Improving adherence to hepatitis B vaccine administration recommendations in two newborn nurseries.

Journal Article (Journal Article)

Administration of the birth dose of hepatitis B vaccine is an important step in reducing perinatally acquired hepatitis B infection, yet the USA is below the Healthy People 2020 goal for rate of administration.In response to updated Advisory Committee on Immunisation Practices recommendations to administer the dose within 24 hours of birth, we used quality improvement methodology to implement changes that would increase the vaccination rates of healthy newborns in our nurseries. The goal was to improve the proportion of infants who receive the hepatitis B vaccine within 24 hours of birth to >90% within a 2-year period, with a secondary goal of increasing vaccination rates prior to discharge from the nursery to >95%.Multiple Plan-Do-Study-Act (PDSA) cycles were performed. Initial cycles focused on increasing nurse and provider awareness of the updated timing recommendations. Later cycles targeted nursing workflow to facilitate timely administration of the vaccine. We implemented changes at our university medical centre and community hospital newborn nurseries.At the university medical centre nursery, both primary and secondary goals were met; the rate of hepatitis B vaccine administration within 24 hours increased from 81.7% to 96.2%, with vaccine administration prior to discharge increasing from 93.4% to 97.9%. In the community hospital nursery, the baseline rate of hepatitis B vaccine administration within 24 hours was 78.1%, and this increased to 85.8% with the interventions, falling short of the target of >90%. Vaccine administration prior to discharge increased from 87.2% to 92.0%, also not meeting the secondary target of 95%.Interventions that facilitated workflow had additional benefit beyond education alone to improve timing and rates of hepatitis B vaccine administration in both a university medical centre and community hospital nursery.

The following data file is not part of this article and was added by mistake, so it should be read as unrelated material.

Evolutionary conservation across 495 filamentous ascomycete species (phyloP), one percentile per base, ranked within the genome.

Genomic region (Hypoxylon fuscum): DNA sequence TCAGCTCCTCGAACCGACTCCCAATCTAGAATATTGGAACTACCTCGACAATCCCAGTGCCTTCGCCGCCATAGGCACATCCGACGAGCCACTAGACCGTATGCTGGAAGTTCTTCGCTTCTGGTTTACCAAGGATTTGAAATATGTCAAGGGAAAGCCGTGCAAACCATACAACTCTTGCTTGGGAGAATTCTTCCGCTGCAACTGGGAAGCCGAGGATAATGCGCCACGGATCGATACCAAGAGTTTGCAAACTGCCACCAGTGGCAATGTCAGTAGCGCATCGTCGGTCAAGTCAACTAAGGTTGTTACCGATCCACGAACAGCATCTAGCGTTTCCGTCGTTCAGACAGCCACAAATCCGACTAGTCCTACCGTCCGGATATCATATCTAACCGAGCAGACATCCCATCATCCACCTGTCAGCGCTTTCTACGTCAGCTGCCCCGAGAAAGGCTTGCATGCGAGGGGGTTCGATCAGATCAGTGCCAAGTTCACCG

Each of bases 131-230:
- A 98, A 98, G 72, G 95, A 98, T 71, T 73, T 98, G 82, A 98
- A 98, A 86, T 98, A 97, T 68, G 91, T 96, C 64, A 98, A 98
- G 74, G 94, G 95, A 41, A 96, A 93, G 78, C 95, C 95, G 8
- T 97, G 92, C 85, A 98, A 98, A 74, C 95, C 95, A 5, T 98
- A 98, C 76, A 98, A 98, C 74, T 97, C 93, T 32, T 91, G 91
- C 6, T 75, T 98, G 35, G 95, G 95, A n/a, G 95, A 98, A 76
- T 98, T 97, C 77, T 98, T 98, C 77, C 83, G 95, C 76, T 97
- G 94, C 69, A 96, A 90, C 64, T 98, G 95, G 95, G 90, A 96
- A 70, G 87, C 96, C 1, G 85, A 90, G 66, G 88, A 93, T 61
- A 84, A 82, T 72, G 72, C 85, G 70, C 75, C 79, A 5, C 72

Full Text

Duke Authors

Cited Authors

  • Germana, S; Krishnan, G; McCulloch, M; Trinh, J; Shaikh, S

Published Date

  • October 2021

Published In

Volume / Issue

  • 10 / 4

PubMed ID

  • 34607903

Pubmed Central ID

  • PMC8491416

Electronic International Standard Serial Number (EISSN)

  • 2399-6641

Digital Object Identifier (DOI)

  • 10.1136/bmjoq-2020-001282


  • eng

Conference Location

  • England